A MAN who went on a spree of burglaries and thefts and used cards he stole in Tesco and KFC said he’d “blackout” when he offended.

Patrick Christopher Olivier, 44, of Ashley Road, Poole, stole tills, cash and even stole a bank card from Poole Hospital and spent hundreds of pounds on the cards fraudulently.

The defendant admitted all the thefts, burglaries and frauds, spanning between June 2020 and January 2021. He appeared at Bournemouth Crown Court for sentencing on Thursday, January 13.

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Prosecuting, Stuart Ellacott told the court the first offence occurred on July 30, 2020 in the Co-op in Ashley Road.

Olivier walked past tills and ripped out a drawer containing money, he was believed to have taken around £200.

On August 6, 2020, Olivier pulled open the till drawer in the same store and stole approximately £80.

The defendant, on September 26, 2020, entered Yoga Studios in Ringwood Road wearing a face mask and stole between £80 and £150 in cash.

In October 2020, Olivier entered the staff room of Loch Fyne in Haven Road and stole a card. The card was then used at Tesco and a petrol station to the sum of £143.

Olivier also stole a card from Boots in Broadstone and went one to spend £151 at Esso. The court heard Olivier stole a card and then went on to withdraw £500.

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He was arrested in November when police found him to be in possession of 6.31g of cannabis.

On November 21, Olivier attended Poole Hospital for treatment on injuries. He stole another patient’s belongings, including a bank card which he used on two occasions to the total of £134.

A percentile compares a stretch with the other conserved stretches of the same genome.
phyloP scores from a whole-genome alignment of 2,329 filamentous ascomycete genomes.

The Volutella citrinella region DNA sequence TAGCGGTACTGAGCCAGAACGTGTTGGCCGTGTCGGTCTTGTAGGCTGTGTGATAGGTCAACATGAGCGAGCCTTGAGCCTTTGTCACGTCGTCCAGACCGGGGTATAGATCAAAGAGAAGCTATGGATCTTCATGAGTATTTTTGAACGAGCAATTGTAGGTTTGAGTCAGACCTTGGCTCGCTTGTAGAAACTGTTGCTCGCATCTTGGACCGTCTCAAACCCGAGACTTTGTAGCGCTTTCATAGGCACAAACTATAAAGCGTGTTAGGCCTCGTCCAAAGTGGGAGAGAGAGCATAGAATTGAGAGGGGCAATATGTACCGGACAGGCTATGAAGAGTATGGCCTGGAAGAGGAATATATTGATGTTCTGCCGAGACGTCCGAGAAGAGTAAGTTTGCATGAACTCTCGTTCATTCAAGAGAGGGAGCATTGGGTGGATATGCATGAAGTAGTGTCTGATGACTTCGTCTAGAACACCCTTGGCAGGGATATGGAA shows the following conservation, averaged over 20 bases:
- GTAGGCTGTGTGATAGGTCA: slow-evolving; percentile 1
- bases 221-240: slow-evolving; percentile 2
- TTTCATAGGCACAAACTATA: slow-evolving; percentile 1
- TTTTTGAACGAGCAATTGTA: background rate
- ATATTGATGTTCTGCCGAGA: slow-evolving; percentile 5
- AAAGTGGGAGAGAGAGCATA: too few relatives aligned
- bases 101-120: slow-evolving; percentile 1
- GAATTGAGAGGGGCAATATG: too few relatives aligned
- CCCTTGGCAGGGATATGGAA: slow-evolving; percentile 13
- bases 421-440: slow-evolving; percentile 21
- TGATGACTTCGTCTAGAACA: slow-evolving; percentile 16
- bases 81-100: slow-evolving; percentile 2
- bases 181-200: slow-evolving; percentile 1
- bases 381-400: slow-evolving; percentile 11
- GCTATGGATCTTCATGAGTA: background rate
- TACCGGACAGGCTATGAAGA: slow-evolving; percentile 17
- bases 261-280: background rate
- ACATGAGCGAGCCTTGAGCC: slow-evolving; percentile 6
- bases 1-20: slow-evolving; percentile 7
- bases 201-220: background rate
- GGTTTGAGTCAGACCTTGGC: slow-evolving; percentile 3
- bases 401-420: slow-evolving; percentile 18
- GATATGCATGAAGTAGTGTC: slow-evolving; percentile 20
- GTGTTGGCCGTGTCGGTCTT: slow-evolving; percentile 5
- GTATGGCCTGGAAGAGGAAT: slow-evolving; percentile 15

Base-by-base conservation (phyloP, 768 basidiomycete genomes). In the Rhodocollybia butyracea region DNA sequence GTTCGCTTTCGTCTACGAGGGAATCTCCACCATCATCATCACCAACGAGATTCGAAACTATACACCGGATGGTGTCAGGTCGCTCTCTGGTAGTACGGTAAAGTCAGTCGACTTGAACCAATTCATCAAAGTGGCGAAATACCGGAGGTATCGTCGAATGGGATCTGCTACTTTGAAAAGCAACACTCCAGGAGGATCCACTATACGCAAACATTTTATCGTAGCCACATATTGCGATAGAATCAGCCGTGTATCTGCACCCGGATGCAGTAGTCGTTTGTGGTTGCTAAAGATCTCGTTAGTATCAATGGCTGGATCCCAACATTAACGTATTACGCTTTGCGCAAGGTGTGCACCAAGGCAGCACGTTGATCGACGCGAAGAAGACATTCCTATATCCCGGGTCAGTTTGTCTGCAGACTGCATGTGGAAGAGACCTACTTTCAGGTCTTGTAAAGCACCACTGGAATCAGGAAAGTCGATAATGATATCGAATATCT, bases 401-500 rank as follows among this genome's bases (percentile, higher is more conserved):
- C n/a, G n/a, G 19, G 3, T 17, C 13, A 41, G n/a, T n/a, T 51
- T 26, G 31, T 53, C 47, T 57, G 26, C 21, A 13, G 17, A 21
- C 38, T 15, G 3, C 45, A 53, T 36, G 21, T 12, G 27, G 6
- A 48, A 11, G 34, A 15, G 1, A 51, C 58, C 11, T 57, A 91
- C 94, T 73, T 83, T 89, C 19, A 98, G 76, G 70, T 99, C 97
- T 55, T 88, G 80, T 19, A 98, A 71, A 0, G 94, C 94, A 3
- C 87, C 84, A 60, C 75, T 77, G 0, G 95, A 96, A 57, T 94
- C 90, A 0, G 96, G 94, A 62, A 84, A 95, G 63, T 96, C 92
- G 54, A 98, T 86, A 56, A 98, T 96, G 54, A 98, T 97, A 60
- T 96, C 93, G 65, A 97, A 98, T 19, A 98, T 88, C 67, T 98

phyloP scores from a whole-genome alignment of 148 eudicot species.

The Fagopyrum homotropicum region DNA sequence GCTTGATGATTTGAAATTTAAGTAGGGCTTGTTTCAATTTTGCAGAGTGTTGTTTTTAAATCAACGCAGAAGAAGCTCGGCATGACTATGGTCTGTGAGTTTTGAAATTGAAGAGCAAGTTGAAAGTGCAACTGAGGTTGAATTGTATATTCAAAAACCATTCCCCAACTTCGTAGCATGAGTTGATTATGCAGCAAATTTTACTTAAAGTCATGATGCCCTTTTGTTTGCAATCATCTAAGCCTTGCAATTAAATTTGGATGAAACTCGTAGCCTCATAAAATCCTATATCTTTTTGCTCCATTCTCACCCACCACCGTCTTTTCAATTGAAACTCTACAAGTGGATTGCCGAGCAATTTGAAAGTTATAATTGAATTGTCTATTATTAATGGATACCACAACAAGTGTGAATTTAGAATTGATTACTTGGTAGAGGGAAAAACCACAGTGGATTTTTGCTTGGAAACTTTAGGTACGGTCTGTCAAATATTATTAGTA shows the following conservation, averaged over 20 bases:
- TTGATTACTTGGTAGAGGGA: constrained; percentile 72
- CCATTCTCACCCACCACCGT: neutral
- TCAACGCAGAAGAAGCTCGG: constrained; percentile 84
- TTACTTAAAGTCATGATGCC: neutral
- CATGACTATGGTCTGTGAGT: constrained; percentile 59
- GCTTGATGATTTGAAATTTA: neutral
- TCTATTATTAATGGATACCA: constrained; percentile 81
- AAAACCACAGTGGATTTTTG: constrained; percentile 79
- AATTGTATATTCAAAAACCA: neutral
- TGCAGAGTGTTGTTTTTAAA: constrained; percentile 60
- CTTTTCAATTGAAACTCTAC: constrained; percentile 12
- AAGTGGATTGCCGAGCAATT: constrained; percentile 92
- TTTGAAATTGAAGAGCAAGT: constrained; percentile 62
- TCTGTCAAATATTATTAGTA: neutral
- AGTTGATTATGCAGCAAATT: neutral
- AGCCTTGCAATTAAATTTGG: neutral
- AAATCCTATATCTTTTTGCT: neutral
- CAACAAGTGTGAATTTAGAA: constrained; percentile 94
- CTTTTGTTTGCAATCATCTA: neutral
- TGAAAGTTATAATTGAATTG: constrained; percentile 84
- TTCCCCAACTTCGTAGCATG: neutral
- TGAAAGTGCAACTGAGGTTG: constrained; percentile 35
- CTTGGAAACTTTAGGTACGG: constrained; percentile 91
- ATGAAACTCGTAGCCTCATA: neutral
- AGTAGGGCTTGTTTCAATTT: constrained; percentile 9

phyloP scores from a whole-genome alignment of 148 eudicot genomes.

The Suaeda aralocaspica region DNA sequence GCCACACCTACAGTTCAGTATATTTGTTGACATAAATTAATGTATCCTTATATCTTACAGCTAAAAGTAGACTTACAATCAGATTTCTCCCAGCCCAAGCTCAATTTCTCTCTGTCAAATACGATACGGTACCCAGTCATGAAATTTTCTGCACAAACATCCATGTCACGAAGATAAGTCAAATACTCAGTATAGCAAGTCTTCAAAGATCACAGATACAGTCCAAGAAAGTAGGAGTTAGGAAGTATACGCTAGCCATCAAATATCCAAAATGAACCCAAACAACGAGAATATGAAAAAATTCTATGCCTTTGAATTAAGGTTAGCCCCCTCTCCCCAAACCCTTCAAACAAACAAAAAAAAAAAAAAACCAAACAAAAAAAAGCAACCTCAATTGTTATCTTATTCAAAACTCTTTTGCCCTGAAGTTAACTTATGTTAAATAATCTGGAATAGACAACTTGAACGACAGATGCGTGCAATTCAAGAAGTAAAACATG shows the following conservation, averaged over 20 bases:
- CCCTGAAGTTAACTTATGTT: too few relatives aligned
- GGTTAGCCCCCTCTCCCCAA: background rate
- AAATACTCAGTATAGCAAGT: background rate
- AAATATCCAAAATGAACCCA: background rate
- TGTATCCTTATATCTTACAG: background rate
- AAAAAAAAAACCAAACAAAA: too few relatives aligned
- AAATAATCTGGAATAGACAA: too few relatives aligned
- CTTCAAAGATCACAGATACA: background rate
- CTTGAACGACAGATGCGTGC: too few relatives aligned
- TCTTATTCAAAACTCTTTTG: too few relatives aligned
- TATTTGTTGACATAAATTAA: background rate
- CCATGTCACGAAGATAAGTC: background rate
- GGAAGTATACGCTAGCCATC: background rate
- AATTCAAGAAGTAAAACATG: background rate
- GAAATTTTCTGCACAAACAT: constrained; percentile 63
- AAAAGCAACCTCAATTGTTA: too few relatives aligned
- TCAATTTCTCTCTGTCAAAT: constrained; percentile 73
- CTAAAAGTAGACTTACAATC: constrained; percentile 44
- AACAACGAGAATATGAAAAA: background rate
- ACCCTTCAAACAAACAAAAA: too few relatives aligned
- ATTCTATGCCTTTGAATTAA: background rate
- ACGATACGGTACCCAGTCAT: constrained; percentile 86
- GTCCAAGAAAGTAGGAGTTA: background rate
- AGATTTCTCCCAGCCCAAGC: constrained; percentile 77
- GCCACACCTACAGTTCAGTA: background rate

There were further burglaries in September 2020 and January 2021.

Olivier had a host of previous convictions, including burglaries, dating back to the early 1990s, stopping in 2016.

Mitigating, Robert Grey said the defendant’s mental health deteriorated as a result of the Covid lockdown and because he was being stalked.

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He said this deterioration led to the offending and the defendant “blackouts” and imagines himself as his “former self”.

Judge Stephen Climie sentenced Olivier to a three year community order and ordered him to carry out 40 rehabilitation requirement days.

The judge said: “I doubt you have any real understanding of how distressing the loss of that type of personal property and the consequences in terms of time to be spent with banks and for the concern of what may be stolen.

“I have a policy which I stick to. It is very clear, you ask for a chance. Whether it is a community order, I give you that.

“Then, if you commit an offence in the next three years, if you don’t do as you’re told, you will be back in front of me going straight to prison.”

Dorset Police declined to release his custody image.